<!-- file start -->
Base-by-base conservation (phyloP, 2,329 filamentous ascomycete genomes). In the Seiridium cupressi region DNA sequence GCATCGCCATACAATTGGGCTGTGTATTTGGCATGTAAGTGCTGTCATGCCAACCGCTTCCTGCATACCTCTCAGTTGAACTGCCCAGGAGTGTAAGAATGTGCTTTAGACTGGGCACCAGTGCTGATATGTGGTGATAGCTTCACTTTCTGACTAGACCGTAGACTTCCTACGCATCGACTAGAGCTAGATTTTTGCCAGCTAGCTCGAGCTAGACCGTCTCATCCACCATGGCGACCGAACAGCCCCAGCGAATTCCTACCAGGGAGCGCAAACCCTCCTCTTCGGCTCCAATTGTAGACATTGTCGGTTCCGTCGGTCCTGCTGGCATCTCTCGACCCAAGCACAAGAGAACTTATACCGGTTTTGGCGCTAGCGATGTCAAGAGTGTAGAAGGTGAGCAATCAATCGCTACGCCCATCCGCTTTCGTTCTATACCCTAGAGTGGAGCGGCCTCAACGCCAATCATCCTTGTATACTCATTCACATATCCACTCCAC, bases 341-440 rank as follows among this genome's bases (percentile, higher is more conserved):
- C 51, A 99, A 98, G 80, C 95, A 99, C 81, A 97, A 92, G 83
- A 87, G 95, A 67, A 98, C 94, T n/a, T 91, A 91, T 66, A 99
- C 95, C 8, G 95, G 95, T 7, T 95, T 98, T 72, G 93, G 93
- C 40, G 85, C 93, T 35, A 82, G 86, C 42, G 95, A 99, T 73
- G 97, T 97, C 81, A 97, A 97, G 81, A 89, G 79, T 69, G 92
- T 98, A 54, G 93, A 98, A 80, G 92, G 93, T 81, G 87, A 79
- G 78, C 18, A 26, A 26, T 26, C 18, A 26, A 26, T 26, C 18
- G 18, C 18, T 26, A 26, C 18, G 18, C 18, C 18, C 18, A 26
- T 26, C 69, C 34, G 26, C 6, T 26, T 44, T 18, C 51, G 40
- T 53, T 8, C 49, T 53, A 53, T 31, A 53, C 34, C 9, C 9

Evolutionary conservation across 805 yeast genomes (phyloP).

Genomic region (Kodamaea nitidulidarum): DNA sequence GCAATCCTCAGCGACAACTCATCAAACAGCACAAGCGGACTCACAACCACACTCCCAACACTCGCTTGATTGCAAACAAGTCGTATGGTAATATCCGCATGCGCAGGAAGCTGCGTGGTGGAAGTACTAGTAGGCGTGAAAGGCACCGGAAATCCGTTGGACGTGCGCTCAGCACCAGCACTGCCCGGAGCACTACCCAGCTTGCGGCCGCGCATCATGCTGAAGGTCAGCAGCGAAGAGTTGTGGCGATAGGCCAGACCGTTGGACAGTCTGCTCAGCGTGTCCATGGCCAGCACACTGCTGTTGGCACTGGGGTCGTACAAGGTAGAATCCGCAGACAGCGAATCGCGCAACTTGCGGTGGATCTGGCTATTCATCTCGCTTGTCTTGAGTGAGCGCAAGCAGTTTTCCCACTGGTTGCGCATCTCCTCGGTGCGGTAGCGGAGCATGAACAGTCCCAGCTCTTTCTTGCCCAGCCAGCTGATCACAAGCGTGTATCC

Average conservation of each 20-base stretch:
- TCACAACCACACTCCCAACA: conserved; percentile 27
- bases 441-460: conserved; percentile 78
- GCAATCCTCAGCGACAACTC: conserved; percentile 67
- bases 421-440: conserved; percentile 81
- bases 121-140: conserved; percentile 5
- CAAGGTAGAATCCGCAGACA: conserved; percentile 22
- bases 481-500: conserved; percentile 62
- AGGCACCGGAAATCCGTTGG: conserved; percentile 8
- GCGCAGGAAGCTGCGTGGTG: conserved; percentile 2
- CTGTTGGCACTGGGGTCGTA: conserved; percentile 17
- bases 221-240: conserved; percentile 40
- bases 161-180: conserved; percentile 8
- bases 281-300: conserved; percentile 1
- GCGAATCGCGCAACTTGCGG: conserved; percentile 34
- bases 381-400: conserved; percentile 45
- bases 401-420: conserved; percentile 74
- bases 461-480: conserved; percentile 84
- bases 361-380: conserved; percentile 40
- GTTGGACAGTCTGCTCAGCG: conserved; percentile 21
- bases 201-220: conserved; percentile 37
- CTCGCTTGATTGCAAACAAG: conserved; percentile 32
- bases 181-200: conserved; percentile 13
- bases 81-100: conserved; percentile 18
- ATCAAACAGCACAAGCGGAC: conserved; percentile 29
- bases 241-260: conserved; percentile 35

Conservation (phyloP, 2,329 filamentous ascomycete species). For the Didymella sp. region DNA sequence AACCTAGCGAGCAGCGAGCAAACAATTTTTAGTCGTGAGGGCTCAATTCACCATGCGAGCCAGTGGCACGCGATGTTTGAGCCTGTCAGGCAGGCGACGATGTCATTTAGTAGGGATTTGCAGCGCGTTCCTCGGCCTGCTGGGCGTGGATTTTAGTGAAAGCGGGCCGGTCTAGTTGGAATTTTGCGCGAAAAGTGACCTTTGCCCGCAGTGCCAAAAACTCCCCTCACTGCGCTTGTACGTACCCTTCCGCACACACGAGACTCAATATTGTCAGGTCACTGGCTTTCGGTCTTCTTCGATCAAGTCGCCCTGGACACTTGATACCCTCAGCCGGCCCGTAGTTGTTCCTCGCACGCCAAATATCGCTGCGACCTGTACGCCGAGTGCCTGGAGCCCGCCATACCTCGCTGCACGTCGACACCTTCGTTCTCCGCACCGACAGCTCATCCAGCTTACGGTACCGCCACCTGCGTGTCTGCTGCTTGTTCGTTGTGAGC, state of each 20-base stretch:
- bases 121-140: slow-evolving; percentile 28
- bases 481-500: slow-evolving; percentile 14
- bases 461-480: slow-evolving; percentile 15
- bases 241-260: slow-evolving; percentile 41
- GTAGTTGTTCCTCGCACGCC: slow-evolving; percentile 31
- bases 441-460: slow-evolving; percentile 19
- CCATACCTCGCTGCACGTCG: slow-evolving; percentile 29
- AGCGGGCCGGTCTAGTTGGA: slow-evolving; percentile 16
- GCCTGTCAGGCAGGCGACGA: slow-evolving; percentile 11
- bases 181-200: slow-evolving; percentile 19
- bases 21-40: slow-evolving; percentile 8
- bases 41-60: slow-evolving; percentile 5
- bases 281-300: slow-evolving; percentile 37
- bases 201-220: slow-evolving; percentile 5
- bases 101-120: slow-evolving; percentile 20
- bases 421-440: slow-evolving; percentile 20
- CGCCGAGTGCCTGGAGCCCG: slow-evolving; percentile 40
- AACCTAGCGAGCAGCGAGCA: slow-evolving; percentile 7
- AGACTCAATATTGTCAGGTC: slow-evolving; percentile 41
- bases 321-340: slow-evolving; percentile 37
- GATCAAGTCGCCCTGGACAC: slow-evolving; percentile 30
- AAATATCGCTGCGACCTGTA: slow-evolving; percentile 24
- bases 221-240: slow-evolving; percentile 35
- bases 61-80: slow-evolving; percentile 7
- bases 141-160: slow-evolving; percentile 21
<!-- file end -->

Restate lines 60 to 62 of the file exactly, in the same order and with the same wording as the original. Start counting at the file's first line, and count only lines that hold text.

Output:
- bases 321-340: slow-evolving; percentile 37
- GATCAAGTCGCCCTGGACAC: slow-evolving; percentile 30
- AAATATCGCTGCGACCTGTA: slow-evolving; percentile 24